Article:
The Pentagon Papers are a trove of documents that document the secret history of U.S. military operations in Vietnam.
The document dump began in 1971 and has been published by WikiLeaks since 2014.
While some documents have been classified as top secret, most are still freely available to the public.
In this article, we’ll cover the declassification of the Pentagon papers, which provide a fascinating look into the history of the U.K. military and the Pentagon itself.
The documents, which were originally compiled by a former U.N. special rapporteur on the situation of human rights in the Democratic Republic of Congo, are now held in the National Archives and Records Administration.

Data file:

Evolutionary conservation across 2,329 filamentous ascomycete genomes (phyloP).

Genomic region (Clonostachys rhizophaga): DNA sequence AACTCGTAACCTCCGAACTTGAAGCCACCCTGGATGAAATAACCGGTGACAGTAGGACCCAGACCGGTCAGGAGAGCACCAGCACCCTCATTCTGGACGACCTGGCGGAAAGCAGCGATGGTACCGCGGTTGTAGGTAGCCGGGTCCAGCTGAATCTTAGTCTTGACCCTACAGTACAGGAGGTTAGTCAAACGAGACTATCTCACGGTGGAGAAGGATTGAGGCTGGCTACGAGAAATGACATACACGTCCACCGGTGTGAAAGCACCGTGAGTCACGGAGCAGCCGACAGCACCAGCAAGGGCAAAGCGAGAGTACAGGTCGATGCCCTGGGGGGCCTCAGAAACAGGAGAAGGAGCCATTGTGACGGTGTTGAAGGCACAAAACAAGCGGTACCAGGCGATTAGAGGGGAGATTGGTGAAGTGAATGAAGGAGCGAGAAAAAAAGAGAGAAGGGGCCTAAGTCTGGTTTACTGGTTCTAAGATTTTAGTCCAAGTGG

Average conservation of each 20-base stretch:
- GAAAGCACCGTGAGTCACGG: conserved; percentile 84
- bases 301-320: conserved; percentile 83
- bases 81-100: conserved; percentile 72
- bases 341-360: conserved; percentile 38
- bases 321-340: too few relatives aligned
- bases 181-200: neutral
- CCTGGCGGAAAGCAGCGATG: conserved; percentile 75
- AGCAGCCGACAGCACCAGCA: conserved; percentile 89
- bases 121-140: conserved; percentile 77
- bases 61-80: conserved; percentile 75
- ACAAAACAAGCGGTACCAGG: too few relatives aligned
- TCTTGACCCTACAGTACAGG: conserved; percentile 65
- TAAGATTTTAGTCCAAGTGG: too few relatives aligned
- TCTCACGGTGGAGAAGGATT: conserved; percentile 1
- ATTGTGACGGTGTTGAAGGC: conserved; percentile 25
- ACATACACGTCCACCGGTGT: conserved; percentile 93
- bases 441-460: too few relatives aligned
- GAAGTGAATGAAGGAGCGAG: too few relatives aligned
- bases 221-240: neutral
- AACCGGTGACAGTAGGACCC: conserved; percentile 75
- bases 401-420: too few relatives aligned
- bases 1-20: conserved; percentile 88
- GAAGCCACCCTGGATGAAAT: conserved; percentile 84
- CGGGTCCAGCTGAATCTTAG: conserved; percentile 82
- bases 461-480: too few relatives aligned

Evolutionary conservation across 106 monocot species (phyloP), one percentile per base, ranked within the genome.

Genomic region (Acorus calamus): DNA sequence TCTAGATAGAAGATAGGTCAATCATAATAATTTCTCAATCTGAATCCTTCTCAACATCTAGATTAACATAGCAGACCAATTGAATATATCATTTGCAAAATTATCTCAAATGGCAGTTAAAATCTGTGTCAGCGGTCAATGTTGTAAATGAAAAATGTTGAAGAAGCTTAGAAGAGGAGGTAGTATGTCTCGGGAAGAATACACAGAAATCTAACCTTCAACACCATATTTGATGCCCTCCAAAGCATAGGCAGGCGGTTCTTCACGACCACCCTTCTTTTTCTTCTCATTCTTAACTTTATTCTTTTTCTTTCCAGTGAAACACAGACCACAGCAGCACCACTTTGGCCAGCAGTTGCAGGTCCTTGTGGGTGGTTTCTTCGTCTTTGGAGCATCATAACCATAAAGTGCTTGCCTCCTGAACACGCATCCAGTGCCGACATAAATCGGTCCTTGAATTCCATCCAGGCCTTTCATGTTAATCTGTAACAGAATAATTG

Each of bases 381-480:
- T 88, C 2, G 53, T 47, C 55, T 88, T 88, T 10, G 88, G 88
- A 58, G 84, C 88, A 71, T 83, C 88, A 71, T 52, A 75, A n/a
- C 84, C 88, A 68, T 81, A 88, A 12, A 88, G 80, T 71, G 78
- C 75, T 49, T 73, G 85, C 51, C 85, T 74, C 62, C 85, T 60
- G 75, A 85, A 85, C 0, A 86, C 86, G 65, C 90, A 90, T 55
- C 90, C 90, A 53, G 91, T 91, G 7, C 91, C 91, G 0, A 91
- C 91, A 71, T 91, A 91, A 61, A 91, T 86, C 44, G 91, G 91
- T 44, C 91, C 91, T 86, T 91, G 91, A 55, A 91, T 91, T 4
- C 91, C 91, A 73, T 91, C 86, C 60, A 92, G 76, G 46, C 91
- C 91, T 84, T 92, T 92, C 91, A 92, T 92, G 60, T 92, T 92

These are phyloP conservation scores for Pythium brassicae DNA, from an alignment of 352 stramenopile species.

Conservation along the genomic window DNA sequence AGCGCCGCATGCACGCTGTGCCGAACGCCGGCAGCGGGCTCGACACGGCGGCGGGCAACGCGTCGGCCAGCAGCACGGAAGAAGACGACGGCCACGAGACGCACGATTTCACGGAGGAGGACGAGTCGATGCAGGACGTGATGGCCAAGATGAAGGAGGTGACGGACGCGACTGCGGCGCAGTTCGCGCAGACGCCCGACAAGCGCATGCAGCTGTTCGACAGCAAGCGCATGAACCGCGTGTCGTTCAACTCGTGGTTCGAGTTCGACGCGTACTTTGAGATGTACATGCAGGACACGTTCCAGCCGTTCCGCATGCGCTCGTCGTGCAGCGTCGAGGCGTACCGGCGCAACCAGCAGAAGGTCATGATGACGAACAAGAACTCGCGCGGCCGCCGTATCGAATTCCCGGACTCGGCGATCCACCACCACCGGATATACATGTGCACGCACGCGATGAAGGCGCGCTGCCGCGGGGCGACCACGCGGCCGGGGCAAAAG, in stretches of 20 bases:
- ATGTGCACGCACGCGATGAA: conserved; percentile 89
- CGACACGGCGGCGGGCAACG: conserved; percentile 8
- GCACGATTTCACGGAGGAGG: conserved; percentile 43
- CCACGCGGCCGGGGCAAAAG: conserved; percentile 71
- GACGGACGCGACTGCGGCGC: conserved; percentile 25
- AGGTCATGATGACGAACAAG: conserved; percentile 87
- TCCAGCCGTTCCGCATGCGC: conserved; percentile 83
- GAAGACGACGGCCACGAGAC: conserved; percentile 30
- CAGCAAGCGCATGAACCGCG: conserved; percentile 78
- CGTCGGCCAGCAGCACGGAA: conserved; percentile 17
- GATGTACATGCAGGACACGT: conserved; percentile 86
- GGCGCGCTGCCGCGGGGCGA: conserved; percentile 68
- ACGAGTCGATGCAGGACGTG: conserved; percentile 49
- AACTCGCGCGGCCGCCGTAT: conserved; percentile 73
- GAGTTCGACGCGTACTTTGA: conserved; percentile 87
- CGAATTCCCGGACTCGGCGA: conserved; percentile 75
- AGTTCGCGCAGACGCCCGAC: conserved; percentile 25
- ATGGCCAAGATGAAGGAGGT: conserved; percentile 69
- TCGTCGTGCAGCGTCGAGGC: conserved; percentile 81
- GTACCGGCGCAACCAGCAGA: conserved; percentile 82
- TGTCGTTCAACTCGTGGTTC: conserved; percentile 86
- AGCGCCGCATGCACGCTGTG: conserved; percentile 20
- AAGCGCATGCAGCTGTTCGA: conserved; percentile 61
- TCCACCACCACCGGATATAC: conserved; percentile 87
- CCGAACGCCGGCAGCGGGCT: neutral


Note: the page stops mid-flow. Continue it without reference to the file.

This week, the National Security Archive, a nonprofit group that helps preserve U. S. national security secrets, posted a new edition of the documents online.
The newly updated edition includes a glossary, glossary of terms, and other important information.
Here are five things you need to know about the documents: 1.
They are classified.
In 1970, the Pentagon created a classification system to ensure that all documents pertaining to the Vietnam War would remain classified.
However, the system was never used to keep secret the nature of the war, or the U